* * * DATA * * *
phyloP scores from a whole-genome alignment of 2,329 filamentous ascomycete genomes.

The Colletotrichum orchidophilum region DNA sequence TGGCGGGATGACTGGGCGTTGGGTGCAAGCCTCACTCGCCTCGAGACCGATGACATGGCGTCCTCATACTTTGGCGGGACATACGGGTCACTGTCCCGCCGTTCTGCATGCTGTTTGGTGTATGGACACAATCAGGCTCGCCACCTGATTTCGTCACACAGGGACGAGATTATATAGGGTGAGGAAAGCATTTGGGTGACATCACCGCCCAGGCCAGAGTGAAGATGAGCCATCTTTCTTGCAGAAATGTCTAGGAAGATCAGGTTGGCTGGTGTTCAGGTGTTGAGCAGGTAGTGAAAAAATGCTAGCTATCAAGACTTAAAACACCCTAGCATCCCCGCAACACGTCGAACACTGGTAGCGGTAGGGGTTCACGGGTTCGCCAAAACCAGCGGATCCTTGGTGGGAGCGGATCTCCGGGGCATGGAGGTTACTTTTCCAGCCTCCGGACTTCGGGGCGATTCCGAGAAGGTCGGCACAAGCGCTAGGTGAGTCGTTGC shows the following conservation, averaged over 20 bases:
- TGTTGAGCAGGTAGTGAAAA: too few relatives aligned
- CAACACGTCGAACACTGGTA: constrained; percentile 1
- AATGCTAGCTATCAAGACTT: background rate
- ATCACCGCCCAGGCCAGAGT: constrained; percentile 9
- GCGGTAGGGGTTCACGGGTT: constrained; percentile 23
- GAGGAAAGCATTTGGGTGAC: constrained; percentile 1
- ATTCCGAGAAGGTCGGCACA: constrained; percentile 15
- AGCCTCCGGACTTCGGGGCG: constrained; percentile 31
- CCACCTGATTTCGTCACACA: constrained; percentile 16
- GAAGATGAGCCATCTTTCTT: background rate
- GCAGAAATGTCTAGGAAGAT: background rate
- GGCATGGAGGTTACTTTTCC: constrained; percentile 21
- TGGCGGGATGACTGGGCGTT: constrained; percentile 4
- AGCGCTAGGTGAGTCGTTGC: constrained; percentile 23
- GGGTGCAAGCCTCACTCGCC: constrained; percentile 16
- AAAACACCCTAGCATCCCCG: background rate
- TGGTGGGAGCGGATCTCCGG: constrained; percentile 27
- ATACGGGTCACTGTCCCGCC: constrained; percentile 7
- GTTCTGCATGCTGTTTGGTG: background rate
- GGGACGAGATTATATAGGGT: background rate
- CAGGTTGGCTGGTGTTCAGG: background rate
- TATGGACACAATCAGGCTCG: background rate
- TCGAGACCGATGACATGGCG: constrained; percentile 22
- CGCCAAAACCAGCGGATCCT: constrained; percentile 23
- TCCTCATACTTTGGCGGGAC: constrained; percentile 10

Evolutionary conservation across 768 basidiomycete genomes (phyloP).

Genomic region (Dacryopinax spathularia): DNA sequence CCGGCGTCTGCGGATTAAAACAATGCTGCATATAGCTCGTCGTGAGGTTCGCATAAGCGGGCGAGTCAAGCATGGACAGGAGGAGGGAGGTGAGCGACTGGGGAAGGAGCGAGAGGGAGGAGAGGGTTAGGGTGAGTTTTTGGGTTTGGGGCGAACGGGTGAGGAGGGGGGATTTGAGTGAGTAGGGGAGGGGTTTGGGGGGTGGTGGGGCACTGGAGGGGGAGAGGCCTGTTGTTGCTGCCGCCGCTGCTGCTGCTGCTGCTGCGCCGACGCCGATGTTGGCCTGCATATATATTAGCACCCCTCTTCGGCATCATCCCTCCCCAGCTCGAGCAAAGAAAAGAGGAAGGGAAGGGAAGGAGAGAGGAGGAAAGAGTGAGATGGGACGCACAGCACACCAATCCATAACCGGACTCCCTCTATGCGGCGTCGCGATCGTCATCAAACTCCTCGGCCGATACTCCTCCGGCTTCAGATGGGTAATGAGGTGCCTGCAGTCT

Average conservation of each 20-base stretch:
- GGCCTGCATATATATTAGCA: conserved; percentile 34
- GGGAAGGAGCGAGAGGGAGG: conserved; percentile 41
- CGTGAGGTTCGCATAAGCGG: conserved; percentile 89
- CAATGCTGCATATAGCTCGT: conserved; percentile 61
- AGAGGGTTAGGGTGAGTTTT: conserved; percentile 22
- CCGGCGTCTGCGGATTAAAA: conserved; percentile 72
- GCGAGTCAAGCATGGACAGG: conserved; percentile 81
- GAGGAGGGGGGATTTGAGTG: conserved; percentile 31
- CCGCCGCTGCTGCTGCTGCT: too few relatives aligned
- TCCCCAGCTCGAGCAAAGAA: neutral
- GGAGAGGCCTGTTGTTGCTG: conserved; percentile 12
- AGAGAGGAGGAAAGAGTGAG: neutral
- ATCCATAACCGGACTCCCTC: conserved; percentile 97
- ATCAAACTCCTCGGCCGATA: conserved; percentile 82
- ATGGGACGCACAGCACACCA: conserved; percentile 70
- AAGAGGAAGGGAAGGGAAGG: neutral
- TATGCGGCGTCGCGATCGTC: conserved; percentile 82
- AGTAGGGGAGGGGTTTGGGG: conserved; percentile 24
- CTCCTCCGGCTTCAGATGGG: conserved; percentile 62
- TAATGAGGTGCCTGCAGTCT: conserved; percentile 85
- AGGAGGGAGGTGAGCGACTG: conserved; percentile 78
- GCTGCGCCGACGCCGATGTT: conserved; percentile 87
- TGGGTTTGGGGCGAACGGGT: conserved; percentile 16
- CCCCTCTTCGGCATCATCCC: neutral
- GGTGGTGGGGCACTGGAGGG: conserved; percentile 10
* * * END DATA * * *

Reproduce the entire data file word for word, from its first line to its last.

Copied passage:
phyloP scores from a whole-genome alignment of 2,329 filamentous ascomycete genomes.

The Colletotrichum orchidophilum region DNA sequence TGGCGGGATGACTGGGCGTTGGGTGCAAGCCTCACTCGCCTCGAGACCGATGACATGGCGTCCTCATACTTTGGCGGGACATACGGGTCACTGTCCCGCCGTTCTGCATGCTGTTTGGTGTATGGACACAATCAGGCTCGCCACCTGATTTCGTCACACAGGGACGAGATTATATAGGGTGAGGAAAGCATTTGGGTGACATCACCGCCCAGGCCAGAGTGAAGATGAGCCATCTTTCTTGCAGAAATGTCTAGGAAGATCAGGTTGGCTGGTGTTCAGGTGTTGAGCAGGTAGTGAAAAAATGCTAGCTATCAAGACTTAAAACACCCTAGCATCCCCGCAACACGTCGAACACTGGTAGCGGTAGGGGTTCACGGGTTCGCCAAAACCAGCGGATCCTTGGTGGGAGCGGATCTCCGGGGCATGGAGGTTACTTTTCCAGCCTCCGGACTTCGGGGCGATTCCGAGAAGGTCGGCACAAGCGCTAGGTGAGTCGTTGC shows the following conservation, averaged over 20 bases:
- TGTTGAGCAGGTAGTGAAAA: too few relatives aligned
- CAACACGTCGAACACTGGTA: constrained; percentile 1
- AATGCTAGCTATCAAGACTT: background rate
- ATCACCGCCCAGGCCAGAGT: constrained; percentile 9
- GCGGTAGGGGTTCACGGGTT: constrained; percentile 23
- GAGGAAAGCATTTGGGTGAC: constrained; percentile 1
- ATTCCGAGAAGGTCGGCACA: constrained; percentile 15
- AGCCTCCGGACTTCGGGGCG: constrained; percentile 31
- CCACCTGATTTCGTCACACA: constrained; percentile 16
- GAAGATGAGCCATCTTTCTT: background rate
- GCAGAAATGTCTAGGAAGAT: background rate
- GGCATGGAGGTTACTTTTCC: constrained; percentile 21
- TGGCGGGATGACTGGGCGTT: constrained; percentile 4
- AGCGCTAGGTGAGTCGTTGC: constrained; percentile 23
- GGGTGCAAGCCTCACTCGCC: constrained; percentile 16
- AAAACACCCTAGCATCCCCG: background rate
- TGGTGGGAGCGGATCTCCGG: constrained; percentile 27
- ATACGGGTCACTGTCCCGCC: constrained; percentile 7
- GTTCTGCATGCTGTTTGGTG: background rate
- GGGACGAGATTATATAGGGT: background rate
- CAGGTTGGCTGGTGTTCAGG: background rate
- TATGGACACAATCAGGCTCG: background rate
- TCGAGACCGATGACATGGCG: constrained; percentile 22
- CGCCAAAACCAGCGGATCCT: constrained; percentile 23
- TCCTCATACTTTGGCGGGAC: constrained; percentile 10

Evolutionary conservation across 768 basidiomycete genomes (phyloP).

Genomic region (Dacryopinax spathularia): DNA sequence CCGGCGTCTGCGGATTAAAACAATGCTGCATATAGCTCGTCGTGAGGTTCGCATAAGCGGGCGAGTCAAGCATGGACAGGAGGAGGGAGGTGAGCGACTGGGGAAGGAGCGAGAGGGAGGAGAGGGTTAGGGTGAGTTTTTGGGTTTGGGGCGAACGGGTGAGGAGGGGGGATTTGAGTGAGTAGGGGAGGGGTTTGGGGGGTGGTGGGGCACTGGAGGGGGAGAGGCCTGTTGTTGCTGCCGCCGCTGCTGCTGCTGCTGCTGCGCCGACGCCGATGTTGGCCTGCATATATATTAGCACCCCTCTTCGGCATCATCCCTCCCCAGCTCGAGCAAAGAAAAGAGGAAGGGAAGGGAAGGAGAGAGGAGGAAAGAGTGAGATGGGACGCACAGCACACCAATCCATAACCGGACTCCCTCTATGCGGCGTCGCGATCGTCATCAAACTCCTCGGCCGATACTCCTCCGGCTTCAGATGGGTAATGAGGTGCCTGCAGTCT

Average conservation of each 20-base stretch:
- GGCCTGCATATATATTAGCA: conserved; percentile 34
- GGGAAGGAGCGAGAGGGAGG: conserved; percentile 41
- CGTGAGGTTCGCATAAGCGG: conserved; percentile 89
- CAATGCTGCATATAGCTCGT: conserved; percentile 61
- AGAGGGTTAGGGTGAGTTTT: conserved; percentile 22
- CCGGCGTCTGCGGATTAAAA: conserved; percentile 72
- GCGAGTCAAGCATGGACAGG: conserved; percentile 81
- GAGGAGGGGGGATTTGAGTG: conserved; percentile 31
- CCGCCGCTGCTGCTGCTGCT: too few relatives aligned
- TCCCCAGCTCGAGCAAAGAA: neutral
- GGAGAGGCCTGTTGTTGCTG: conserved; percentile 12
- AGAGAGGAGGAAAGAGTGAG: neutral
- ATCCATAACCGGACTCCCTC: conserved; percentile 97
- ATCAAACTCCTCGGCCGATA: conserved; percentile 82
- ATGGGACGCACAGCACACCA: conserved; percentile 70
- AAGAGGAAGGGAAGGGAAGG: neutral
- TATGCGGCGTCGCGATCGTC: conserved; percentile 82
- AGTAGGGGAGGGGTTTGGGG: conserved; percentile 24
- CTCCTCCGGCTTCAGATGGG: conserved; percentile 62
- TAATGAGGTGCCTGCAGTCT: conserved; percentile 85
- AGGAGGGAGGTGAGCGACTG: conserved; percentile 78
- GCTGCGCCGACGCCGATGTT: conserved; percentile 87
- TGGGTTTGGGGCGAACGGGT: conserved; percentile 16
- CCCCTCTTCGGCATCATCCC: neutral
- GGTGGTGGGGCACTGGAGGG: conserved; percentile 10